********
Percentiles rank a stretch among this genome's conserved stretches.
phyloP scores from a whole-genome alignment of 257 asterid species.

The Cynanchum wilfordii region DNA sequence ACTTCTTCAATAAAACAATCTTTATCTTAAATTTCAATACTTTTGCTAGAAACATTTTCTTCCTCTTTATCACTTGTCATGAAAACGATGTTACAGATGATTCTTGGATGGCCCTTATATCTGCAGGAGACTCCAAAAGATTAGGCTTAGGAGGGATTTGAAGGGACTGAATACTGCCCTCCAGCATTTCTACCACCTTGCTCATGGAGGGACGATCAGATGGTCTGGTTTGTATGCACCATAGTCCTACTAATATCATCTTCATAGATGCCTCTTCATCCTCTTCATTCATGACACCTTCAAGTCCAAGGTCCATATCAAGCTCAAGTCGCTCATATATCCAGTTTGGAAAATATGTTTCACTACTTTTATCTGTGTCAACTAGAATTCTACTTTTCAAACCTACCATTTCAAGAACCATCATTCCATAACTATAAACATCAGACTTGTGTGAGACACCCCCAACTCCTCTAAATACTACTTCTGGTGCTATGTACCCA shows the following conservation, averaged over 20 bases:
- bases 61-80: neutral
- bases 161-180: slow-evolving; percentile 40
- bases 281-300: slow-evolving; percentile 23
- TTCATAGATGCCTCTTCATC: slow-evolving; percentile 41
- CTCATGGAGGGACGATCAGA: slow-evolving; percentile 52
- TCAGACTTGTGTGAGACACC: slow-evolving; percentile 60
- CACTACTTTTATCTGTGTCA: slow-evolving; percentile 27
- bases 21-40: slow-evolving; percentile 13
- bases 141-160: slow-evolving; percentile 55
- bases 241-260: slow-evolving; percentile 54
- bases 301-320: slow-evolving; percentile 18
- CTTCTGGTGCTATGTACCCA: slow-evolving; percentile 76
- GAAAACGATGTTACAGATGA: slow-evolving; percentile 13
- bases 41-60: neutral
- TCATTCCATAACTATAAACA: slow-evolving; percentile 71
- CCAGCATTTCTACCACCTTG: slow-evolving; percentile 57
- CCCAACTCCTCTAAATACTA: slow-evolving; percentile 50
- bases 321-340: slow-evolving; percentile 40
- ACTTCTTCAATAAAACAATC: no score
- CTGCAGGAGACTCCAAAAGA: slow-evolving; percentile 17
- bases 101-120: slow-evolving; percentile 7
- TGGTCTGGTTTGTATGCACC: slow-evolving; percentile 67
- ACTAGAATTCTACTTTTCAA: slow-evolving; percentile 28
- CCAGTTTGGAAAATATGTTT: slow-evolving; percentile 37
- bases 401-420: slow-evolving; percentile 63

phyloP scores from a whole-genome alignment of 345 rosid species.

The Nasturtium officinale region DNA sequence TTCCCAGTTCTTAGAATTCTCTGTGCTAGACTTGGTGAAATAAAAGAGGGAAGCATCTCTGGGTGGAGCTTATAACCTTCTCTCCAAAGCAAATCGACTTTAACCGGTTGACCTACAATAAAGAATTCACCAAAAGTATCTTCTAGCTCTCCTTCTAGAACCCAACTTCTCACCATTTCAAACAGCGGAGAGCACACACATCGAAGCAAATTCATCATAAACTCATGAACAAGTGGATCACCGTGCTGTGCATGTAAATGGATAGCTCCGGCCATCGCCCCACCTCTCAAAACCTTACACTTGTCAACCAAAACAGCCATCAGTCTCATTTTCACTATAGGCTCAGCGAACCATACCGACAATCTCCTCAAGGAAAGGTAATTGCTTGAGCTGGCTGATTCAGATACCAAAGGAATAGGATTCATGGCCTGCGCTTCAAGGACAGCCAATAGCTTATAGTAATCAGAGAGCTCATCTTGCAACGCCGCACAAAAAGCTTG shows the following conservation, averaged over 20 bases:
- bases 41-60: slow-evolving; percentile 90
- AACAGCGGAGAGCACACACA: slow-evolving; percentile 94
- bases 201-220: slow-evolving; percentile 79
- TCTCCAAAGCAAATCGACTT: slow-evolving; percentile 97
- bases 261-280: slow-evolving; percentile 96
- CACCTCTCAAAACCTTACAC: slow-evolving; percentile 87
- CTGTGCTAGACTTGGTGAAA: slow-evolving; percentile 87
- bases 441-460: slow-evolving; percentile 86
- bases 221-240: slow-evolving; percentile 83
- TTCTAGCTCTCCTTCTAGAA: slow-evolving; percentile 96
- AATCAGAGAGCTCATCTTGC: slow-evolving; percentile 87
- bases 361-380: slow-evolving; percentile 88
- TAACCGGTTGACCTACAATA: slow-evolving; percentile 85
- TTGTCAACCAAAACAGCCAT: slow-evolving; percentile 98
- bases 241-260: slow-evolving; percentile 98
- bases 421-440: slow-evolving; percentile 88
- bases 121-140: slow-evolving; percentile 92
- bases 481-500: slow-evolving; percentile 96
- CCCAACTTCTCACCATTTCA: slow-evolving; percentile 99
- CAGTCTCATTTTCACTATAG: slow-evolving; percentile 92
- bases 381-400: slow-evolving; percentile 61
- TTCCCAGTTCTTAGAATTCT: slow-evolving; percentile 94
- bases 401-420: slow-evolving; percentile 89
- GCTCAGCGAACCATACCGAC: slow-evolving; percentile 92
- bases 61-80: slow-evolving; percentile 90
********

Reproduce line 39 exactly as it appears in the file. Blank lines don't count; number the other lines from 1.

- bases 221-240: slow-evolving; percentile 83